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Homework Help: Verifying that the Euler-Lagrange equation uses generalized coordinates

  1. Apr 16, 2007 #1
    This is a question that I'm asking myself for my own understanding, not a homework question.

    I realize that in most derivations of the Euler-Lagrange equations the coordinate system is assumed to be general. However, just to make sure, I want to apply the "brute force" method (as Shankar calls it) to verify that the Euler-Lagrange equations indeed use generalized coordinates.

    So, here's the problem. Given the Euler-Lagrange equations in a Cartesian coordinate system [itex]x_1, x_2, ... x_n[/itex], show, by change of variables, that the equations retain the same form under a coordinate transformation.

    \frac{d}{dt} \left (\frac{\partial L}{\partial \dot{x_i}} \right ) = \frac{\partial L}{\partial x_i}

    I have no idea how to go about transforming coordinates. I created a coordinate system [itex]q_i[/itex] which could be written in terms of the [itex]x_i[/itex], but I wasn't sure how to use brute force methods to verify that the E-L equations use generalized coordinates. If someone could show me how to do it, I would appreciate it greatly.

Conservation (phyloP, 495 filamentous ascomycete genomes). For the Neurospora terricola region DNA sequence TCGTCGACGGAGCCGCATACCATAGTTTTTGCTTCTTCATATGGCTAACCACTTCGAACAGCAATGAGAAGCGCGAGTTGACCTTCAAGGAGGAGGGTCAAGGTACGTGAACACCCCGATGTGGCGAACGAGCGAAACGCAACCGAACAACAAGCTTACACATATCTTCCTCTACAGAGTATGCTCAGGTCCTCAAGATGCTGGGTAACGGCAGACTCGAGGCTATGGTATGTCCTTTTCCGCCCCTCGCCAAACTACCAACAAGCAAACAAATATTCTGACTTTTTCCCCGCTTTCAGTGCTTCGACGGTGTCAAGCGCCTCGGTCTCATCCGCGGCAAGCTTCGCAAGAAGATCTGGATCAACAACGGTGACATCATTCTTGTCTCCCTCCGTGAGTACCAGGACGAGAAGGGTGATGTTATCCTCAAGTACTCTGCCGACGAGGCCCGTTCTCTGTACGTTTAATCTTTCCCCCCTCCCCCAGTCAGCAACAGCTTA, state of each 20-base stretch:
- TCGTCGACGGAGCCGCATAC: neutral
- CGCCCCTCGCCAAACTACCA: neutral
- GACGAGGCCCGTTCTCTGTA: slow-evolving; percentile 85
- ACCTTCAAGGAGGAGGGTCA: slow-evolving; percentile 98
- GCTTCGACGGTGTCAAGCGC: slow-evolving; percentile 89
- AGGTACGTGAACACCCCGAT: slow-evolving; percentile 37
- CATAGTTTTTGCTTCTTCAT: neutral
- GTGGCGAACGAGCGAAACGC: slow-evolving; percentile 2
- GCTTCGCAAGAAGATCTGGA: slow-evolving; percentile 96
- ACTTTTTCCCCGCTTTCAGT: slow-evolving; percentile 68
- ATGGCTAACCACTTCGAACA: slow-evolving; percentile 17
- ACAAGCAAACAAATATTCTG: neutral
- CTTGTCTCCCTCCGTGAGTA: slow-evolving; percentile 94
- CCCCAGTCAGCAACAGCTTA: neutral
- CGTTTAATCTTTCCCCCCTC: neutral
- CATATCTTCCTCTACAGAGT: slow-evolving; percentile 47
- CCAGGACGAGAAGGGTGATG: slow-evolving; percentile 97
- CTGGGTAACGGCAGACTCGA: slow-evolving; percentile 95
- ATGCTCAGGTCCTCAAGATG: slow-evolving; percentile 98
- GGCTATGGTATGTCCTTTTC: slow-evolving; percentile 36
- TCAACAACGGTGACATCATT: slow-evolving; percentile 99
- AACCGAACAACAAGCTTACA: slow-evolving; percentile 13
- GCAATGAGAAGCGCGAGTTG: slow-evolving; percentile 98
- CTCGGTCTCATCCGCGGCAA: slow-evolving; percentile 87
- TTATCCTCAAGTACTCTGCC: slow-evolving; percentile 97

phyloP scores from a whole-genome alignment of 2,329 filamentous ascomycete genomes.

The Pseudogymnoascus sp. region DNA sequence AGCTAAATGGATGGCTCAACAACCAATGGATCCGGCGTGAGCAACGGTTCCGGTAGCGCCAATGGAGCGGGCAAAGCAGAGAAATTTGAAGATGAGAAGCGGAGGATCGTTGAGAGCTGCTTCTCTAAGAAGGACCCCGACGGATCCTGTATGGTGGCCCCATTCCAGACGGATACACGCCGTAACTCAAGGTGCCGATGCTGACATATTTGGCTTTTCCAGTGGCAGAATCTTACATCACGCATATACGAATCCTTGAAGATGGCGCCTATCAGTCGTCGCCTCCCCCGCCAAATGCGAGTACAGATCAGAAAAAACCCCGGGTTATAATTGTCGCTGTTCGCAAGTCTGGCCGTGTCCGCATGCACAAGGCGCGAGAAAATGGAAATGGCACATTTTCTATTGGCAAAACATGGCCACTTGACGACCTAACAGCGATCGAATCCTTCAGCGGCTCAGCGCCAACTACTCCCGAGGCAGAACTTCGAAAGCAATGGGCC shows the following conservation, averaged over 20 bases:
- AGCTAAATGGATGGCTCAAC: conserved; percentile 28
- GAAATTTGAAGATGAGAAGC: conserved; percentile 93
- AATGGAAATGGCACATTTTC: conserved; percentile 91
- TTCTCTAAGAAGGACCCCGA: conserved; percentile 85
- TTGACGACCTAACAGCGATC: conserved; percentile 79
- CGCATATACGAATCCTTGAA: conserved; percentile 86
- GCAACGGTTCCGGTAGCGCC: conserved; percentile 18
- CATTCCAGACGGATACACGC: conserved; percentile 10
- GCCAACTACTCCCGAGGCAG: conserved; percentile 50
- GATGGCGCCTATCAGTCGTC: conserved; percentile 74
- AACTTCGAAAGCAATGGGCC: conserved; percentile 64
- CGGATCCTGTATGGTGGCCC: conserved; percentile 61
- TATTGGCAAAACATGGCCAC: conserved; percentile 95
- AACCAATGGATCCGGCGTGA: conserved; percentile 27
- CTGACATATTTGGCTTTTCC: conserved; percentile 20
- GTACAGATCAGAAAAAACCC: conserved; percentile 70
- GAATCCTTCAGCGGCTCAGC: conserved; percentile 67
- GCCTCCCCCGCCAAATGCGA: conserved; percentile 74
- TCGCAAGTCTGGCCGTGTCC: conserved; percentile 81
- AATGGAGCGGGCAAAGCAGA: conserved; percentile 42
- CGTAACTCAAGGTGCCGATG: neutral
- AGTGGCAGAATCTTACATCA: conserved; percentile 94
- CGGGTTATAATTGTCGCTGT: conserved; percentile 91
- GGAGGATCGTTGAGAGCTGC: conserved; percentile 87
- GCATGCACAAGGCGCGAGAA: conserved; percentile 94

Thanks for helping me understand this!
    Last edited: Apr 16, 2007
  2. jcsd
  3. Apr 16, 2007 #2


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    http://www.uio.no/studier/emner/matnat/fys/FYS3120/v05/undervisningsmateriale/Symmetry.pdf [Broken] may be useful.
    Last edited by a moderator: May 2, 2017
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